The Rev Libby Lane is to become the UK’s first bishop
A parish priest from Hale has made history as the first woman to be named as a bishop in the Church of England.
The Rev Libby Lane, a 48-year-old mother of two, is to be the next Bishop of Stockport in Greater Manchester.
It comes more than 20 years after the ordination of the first female priests in the established church and almost a century after the first attempts to open the ministry to women.
After the announcement, she said: “This is unexpected and very exciting.
“On this historic day as the Church of England announces the first woman nominated to be Bishop, I am very conscious of all those who have gone before me, women and men, who for decades have looked forward to this moment. But most of all I am thankful to God.”
She added: “I stand in a long line of women and men whose self giving service has changed the world for good.
“So today I pray will not be simply about one woman called up a new ministry in the church but much more than that, an opportunity to acknowledge all that has gone before and to look ahead to what is still to be done.”
The appointment, which was kept a closely guarded secret, is being formally announced by Downing Street after being approved by the Queen.
Libby Lane pictured with her husband George
The Established Church is now the last great institution of public life in Britain to open its upper reaches to people of both sexes.
The milestone is expected to be the first of a handful of announcements in the coming months of women being admitted to the episcopate
It comes as ministers also prepare to introduce new legislation to fast-track women bishops into the House of Lords.
They hope it will mean the first female clerics will be taking their places among the “Lords Spiritual” of the Upper Chamber before the General Election.
The See of Stockport, a suffragan or junior bishopric within the Diocese of Chester, has been vacant since May when the previous holder, the Rt Rev Robert Atwell, was made Bishop of Exeter.
The historic appointment comes just four weeks after the Church of England’s ruling General Synod formally enacted a change to canon law opening the episcopate to women for the first time.
It is thought that the first female diocesan bishop could be chosen in the New Year. The Diocese of Southwell and Nottingham in the East Midlands signalled recently that female candidates had been considered for its vacancy.
Meanwhile, a bill is being presented to the Commons on Thursday to suspend the current rules governing appointments of bishops to the Lords for 10 years to allow future female bishops to bypass their male colleagues into the upper house.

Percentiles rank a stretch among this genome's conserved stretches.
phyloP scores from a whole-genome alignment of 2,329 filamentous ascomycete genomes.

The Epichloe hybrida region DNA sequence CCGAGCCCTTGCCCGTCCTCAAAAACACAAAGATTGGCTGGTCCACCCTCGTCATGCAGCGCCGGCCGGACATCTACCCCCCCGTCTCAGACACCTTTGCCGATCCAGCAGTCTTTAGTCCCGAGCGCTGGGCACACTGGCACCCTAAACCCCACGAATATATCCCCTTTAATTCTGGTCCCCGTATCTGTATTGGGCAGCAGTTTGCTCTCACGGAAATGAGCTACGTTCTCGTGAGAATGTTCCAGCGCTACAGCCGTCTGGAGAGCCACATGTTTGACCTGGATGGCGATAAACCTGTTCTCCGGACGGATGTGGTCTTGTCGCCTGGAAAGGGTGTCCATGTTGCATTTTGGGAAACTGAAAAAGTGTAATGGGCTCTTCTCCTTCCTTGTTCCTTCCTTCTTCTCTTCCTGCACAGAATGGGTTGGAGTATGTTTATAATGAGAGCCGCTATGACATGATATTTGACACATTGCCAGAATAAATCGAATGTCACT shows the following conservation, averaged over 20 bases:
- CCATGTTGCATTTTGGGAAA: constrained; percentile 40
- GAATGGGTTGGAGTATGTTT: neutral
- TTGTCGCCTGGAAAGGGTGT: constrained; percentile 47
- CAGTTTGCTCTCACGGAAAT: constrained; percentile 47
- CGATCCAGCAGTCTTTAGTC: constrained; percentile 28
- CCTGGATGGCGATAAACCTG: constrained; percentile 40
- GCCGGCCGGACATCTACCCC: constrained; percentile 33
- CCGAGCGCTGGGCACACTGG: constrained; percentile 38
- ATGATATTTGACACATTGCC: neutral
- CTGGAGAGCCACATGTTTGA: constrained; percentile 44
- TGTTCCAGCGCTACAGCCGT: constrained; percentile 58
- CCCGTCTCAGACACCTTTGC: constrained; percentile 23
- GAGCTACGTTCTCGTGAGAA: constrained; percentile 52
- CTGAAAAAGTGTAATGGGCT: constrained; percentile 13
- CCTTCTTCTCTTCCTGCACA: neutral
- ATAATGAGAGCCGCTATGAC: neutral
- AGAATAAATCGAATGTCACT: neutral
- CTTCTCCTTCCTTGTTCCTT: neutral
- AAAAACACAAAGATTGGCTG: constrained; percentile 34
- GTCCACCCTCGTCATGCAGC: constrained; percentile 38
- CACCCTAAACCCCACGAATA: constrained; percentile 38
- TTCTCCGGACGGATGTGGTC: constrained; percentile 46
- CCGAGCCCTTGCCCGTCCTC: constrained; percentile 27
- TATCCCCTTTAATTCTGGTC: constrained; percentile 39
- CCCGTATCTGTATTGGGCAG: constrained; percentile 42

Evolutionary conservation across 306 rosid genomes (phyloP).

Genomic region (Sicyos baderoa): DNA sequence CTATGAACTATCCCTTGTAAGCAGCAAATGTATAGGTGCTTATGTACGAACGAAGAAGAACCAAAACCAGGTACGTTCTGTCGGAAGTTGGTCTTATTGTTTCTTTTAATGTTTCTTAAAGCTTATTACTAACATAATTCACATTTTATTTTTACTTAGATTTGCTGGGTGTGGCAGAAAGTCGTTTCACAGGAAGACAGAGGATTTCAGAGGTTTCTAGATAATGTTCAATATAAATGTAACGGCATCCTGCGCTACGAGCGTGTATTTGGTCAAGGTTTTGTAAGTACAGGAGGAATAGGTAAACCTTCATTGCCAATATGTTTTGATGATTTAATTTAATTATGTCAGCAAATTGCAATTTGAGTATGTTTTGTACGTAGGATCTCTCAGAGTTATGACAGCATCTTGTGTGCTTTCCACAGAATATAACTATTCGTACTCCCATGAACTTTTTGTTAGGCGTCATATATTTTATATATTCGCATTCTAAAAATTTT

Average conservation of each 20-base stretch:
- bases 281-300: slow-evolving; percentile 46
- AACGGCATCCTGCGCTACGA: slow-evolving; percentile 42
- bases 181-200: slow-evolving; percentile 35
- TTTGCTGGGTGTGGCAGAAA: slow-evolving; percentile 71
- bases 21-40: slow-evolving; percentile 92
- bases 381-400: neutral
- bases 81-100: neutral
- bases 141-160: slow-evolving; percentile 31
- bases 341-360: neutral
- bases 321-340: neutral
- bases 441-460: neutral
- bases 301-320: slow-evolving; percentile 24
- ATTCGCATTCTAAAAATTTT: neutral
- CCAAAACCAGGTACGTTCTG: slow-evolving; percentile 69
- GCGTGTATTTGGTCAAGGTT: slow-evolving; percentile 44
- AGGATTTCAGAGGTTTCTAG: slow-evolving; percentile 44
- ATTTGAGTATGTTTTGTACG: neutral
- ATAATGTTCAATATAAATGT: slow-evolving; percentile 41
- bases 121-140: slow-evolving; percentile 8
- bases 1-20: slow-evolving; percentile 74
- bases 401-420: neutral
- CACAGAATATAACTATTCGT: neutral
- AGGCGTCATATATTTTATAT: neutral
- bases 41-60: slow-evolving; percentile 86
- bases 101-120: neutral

All three main Westminster parties have signalled their backing for the move, which would allow a limited form of positive discrimination to end the current all-male bishops’ bench in the Lords.
Sam Gyimah, the Cabinet Office minister set to steer the legislation through the Commons, said it was hoped the bill would clear both houses and receive Royal Assent by the spring.
The decision to devote legislative time to the bill, which was not a manifesto commitment, in the final months of the current Parliament is an indication of the level of importance David Cameron attaches to the issue.
Mr Gyimah said: “Thursday is the formal introduction of the Bill in the Commons, it will then be published and will have a date for second reading, if all goes according to plan, early in the New Year with a view to completing the parliamentary stages and receiving Royal Assent before the end of this Parliament.
“Ordinarily there is a period of time before acts come into force, but this would come into effect virtually immediately so it is possible that you will have a woman bishop in the House of Lords by time of the General Election.”
As part of the Church of England’s unique established position, 26 Anglican bishops are entitled to sit in the House of Lords.
While the five most senior figures in the Church – the Archbishops of Canterbury and York and bishops of London, Durham and Winchester – automatically join the upper house, the remaining seats are allotted to those who have been bishops for longest.
As there are more than 40 bishops eligible to sit in the Lords in principle, it means most must have to wait several years for one of the current Lords Spiritual to retire before taking their place.
The new bill would suspend that rule for a decade to give female diocesan bishops priority over their male counterparts if a vacancy on the bishops’ bench opens up.